Running Route Review: Pauls Mill Loop


Whenever the topic of “most scenic road in the Bluegrass” comes up this is always an easy answer for me. That road is Pauls Mill Road in southern Woodford County near the Jessamine County border. Pauls Mill Road is only about a mile in length but what it lacks in distance it makes up for in some of the most beautiful scenery in this area. There are many options for running Pauls Mill Road but I’m going to describe the short loop of 3.5 miles, beginning at the small crossroads community of Troy. Troy is home to the Troy Presbyterian Church which is where I suggest parking. If several of you will be meeting at this location you might email ahead to make sure a group park is OK. This loop can be run either clockwise or counterclockwise; I will give directions for counterclockwise since this will save Pauls Mill Road until the second half of the run.

As you depart the church parking area you will bear left onto Rt. 33 AKA Troy Pike. In a short distance you will pass through Troy. Troy is a small community of homes at the intersection of Troy Pike and Keene Troy Pike. Continue through Troy and remain on Troy Pike for approximately .75 mile until you reach Cummins Ferry Road where you will turn left. Cummins Ferry is a beautiful road with a large number of old, dry stone fences lining the route. You also get to enjoy a long, gradual descent as you work your way down to Clear Creek and Pauls Mill Road. At approximately 1.6 miles you will arrive at Pauls Mill Road where you will turn left. As soon as you turn onto Pauls Mill you will cross a small overflow stream that might contain water if we’ve had quite a bit of rain recently. It’s not very wide and you can probably jump across if there is running water. Look over to your right and you will see Clear Creek. This is near the midpoint of Clear Creek which will eventually drain into the Kentucky River farther downstream. Just beyond is the highlight of Pauls Mill Road, Pauls Mill Farm. The Pauls Mill Farm property was settled by a Virginian named John Paul in 1813. The farm is now owned by the Walden family who have purchased most of the original Paul property to increase the total farm size to 300 acres. They have also performed extensive renovations on the property in their 8 years of ownership.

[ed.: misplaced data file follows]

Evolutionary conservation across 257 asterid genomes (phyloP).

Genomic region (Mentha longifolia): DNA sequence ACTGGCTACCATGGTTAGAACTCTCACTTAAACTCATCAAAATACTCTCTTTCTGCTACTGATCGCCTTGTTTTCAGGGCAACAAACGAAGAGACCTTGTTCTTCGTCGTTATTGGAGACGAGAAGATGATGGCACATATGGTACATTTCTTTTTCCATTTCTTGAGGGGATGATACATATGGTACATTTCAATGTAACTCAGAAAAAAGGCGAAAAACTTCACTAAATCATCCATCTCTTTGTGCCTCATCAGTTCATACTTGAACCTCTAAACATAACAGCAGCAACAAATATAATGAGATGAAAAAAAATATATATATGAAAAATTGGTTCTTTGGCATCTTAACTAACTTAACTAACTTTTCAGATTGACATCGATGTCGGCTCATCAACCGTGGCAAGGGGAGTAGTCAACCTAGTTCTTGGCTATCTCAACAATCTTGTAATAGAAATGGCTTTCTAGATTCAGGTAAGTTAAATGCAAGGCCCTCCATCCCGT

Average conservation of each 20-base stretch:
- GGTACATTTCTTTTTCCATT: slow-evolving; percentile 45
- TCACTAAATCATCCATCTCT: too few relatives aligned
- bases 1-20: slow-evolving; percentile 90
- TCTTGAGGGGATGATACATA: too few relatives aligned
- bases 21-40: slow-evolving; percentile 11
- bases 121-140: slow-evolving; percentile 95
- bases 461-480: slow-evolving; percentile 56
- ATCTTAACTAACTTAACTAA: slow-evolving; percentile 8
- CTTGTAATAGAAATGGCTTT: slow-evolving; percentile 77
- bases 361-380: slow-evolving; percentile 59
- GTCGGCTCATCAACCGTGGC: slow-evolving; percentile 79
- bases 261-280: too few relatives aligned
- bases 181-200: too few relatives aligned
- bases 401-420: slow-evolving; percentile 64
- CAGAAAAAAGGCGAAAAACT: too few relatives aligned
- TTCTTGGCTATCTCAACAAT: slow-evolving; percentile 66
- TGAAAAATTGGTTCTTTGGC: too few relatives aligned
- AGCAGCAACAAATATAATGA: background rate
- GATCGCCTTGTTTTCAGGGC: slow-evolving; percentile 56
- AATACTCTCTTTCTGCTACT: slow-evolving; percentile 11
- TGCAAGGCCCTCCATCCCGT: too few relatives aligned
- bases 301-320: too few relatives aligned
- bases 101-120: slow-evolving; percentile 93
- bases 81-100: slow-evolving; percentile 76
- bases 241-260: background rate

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As you approach the main entrance of Pauls Mill Farm you will see a dam that holds back the main channel of Clear Creek. Beyond this dam you will see the main entrance to Pauls Mill Farm. There’s a good chance you will see the swans that call this section of Clear Creek home. Along with the swans you will be cheered on by the many Canadian geese which share this section of creek. The lovely stone bridge that crosses Clear Creek was extensively renovated in the early 1960’s along with some of the other buildings on the property.

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Beyond Pauls Mill Farm you will approach a restored 19th century grist mill that is the current home of Prajna Design & Construction. If you’re lucky you might encounter a few wild turkeys on this section of road. Just beyond the grist mill you will once again intersect Troy Pike where you will turn left. From here it’s about .75 mile back to the start at Troy Presbyterian.

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Even though the loop I’ve described is only 3.5 miles there are many options to add additional mileage. Continuing on Cummins Ferry Road is an easy way to add additional mileage. You can run out and back on Cummins Ferry and add up to 9 additional miles. Like any local road with “ferry” in the title it is hilly so be prepared as it dead-ends at the Kentucky River. You can also add up to 6.8 additional miles by running out and back on Troy Pike as you turn off Pauls Mill Road. Finally, you can add many additional miles by running out and back on Troy Road (not Pike) and beyond. If you run Troy Road I would highly recommend running far enough to do Richardson Lane, another really cool little country road.

This area of the Bluegrass is a beautiful part of central Kentucky that many runners never venture to. It is a little more “woodsy” with more trees and forested areas than land that is closer to Lexington. If you are looking for new routes to explore I highly recommend this part of Woodford and Jessamine counties. It is easily accessible from the Harrodsburg Road area since it is a short distance off Rt. 68.

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